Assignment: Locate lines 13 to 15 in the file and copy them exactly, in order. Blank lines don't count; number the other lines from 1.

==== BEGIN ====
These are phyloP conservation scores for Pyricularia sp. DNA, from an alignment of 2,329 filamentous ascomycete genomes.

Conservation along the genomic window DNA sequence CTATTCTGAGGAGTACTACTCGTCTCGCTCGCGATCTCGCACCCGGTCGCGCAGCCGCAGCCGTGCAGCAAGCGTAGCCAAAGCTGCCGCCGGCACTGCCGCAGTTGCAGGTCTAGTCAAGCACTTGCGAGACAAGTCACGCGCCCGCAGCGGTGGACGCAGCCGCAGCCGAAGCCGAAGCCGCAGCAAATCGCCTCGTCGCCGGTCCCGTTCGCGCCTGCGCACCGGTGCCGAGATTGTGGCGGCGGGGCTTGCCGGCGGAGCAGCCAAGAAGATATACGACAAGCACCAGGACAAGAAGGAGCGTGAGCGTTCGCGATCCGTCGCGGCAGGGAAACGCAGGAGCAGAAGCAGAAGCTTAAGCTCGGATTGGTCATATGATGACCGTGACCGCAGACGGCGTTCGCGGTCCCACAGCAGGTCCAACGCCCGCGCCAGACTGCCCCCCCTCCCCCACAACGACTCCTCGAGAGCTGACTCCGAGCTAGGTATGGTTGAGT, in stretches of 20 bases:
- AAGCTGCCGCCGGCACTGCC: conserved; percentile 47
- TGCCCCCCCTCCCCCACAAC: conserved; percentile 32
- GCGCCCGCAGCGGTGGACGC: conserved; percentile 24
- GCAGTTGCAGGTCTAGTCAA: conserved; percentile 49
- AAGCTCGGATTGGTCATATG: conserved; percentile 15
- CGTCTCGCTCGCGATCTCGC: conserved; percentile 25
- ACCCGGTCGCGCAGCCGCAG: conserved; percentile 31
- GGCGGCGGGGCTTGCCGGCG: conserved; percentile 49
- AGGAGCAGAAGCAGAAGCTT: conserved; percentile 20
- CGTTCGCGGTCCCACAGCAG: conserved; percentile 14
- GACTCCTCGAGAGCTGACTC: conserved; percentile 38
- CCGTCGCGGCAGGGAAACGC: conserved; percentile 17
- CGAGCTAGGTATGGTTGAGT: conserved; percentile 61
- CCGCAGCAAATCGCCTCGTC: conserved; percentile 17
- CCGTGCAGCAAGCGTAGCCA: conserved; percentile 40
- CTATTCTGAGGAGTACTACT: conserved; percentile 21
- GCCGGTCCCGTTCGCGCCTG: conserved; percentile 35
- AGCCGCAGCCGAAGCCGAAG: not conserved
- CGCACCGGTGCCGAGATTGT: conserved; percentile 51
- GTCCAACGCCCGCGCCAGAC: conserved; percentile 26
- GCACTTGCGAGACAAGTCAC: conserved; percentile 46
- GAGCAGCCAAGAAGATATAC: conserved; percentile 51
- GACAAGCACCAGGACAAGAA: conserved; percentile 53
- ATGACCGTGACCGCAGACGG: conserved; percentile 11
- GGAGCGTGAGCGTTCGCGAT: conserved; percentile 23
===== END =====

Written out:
- GACTCCTCGAGAGCTGACTC: conserved; percentile 38
- CCGTCGCGGCAGGGAAACGC: conserved; percentile 17
- CGAGCTAGGTATGGTTGAGT: conserved; percentile 61